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22 October 2006 HARLEM SUMMER by Walter Dean Myers, Scholastic Press, March 2007, ISBN: 0-439-36843-8


"As soon as the news got round

The folks downtown,

Came up to Harlem,

Saw everyone Truckin'


It didn't take long

Before the high-hats were doing it,

'Park Avenuing' it,

All over town,

You see them shufflin,' shufflin,' shufflin' down."


--"Truckin' " written by Rube Bloom and Ted Koehler, and performed by Fats Waller


These days the course is listed as, "Afrocentric Perspectives in the Arts." Back in the spring of 1975 it was titled "Black Experience in the Arts." A couple of guys in my dorm at the University of Connecticut had heard that "Black Arts" was an easy class, if only because the lectures were of a civilized nature, being that their frequency was but once a week and they were held IN THE EVENING rather at some ungodly hour that might involve having to wake up in order to attend class.


My dormmates persuaded me to tack the class on to my already full schedule for that semester. That way, if they were too busy to show up on a particular evening, they'd be able to copy my notes.


Back in the spring of 1975 I was a teenager who owed so much of my sensibilities to having grown up tolerant in lily white northern suburbs and having spent the 1960s watching the horrific news on television of white "Christians" engaged in the beating, maiming, and slaughtering of Negroes and Negro sympathizers during the Civil Rights era.


But while I knew a lot about what American citizens of color had endured before and during my childhood, I hadn't a clue at the beginning of my semester in Black Experience in the Arts of the existence of the Harlem Renaissance, nor any knowledge of the colorful characters whose work defined this rich cultural period in American history. But my knowledge base changed rapidly. Structured in large part as a series of guest lectures, my fond recollections of that course involved evenings of hearing first hand accounts of those lives and times. A particularly memorable highlight was listening to the late George Houston Bass who had been Langston Hughes' personal assistant and who served as the executor of Hughes' literary estate.


These experiences came roaring back (as in Roaring Twenties) as I read Walter Dean Myers' exceptionally fun romp, HARLEM SUMMER.


"C. Cephus Carter owned the House of Palms Funeral Home over on Lennox Avenue, down from Freddy's Fish Shack. Now, whenever you talked to that man he only had one thing on his mind, and that was how good the undertaking business was.

" 'Everybody you see is a potential customer!' he liked to say. And he said it again and again. 'People dying today ain't never even thought of dying before!' "


At the center of this HARLEM SUMMER is a sixteen year old young man of color named Mark. It is 1925, and Mark is an aspiring sax player who knows neighborhood star Fats Waller and dreams of jamming with the famous and beloved musician (who would have been twenty-one that summer). But the summer of 1925 gets much hotter than Mark could ever have imagined, thanks to his getting a summer job at the downtown office of THE CRISIS (which was and still is the official publication of the NAACP), and also thanks to Mark's finding himself --through events involving Fats Waller -- in serious trouble with the infamous Prohibition-era gangster Dutch Schultz.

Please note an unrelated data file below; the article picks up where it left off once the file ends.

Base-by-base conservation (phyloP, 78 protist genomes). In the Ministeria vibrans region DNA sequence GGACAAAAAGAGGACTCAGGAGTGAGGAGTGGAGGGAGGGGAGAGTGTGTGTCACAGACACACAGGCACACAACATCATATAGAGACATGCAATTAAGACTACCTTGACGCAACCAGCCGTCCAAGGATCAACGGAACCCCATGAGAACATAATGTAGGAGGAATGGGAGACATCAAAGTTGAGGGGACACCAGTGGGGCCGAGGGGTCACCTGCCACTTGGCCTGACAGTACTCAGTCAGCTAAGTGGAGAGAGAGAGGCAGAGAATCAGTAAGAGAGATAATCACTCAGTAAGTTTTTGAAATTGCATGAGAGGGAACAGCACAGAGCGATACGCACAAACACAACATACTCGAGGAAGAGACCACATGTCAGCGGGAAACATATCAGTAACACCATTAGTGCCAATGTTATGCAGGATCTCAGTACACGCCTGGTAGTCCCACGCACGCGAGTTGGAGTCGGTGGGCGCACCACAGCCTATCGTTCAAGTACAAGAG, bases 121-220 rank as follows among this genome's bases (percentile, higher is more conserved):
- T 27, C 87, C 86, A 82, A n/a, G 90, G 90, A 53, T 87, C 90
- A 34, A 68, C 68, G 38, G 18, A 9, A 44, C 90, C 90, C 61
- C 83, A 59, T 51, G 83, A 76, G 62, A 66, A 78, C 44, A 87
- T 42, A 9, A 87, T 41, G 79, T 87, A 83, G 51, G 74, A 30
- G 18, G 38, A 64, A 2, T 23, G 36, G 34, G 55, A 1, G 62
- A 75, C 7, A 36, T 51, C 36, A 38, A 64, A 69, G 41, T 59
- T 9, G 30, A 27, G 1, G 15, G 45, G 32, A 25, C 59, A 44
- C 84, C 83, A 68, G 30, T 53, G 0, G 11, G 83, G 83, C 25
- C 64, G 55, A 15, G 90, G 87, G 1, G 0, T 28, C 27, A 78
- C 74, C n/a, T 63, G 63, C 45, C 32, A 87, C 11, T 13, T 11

As Mark deals with moms and mobsters dishing him out some serious grief, Walter Dean Myers succeeds in bringing to life the mid-Twenties Harlem summertime neighborhood as well as the cast of Harlem Renaissance musical and literary figures whom I'd learned about back in 1975.


(Of course, what is great fun --and what we couldn't do in 1975 -- is going online and listening to 30 second snippets of Fats Waller between chapters. This is certainly a book that begs for an accompanying CD of tunes and poetry readings.)


"I've known rivers:

I've known rivers ancient as the world and older than the flow

of human blood in human veins.


My soul has grown deep like the rivers..."

--Langston Hughes


"Mr. Dill made out the checks for the May issue. Langston Hughes got two dollars for a poem that had only twenty-five words. That was eight cents a word! The writing business was starting to look better."


The root of Mark's troubles is his desire for money -- the easier the better. While most readers know Walter Dean Myers as the author of some pretty intense award-winning stories, many readers are going to be thoroughly surprised by HARLEM SUMMER because of its being so dang funny. For instance, when Mark figures that writing poetry might be a road to riches, he asks Langston Hughes about it:


" 'You think I could learn to write poetry?'

" 'Sure. I used to copy other people's poems and rewrite them,' Langston said. 'That gave me a feel for what it was like.' "


The poem that results from Mark's taking that advice had me rolling.


So download some Fats Waller tunes, shuffle on over into a shady spot, and check out HARLEM SUMMER.


Richie Partington




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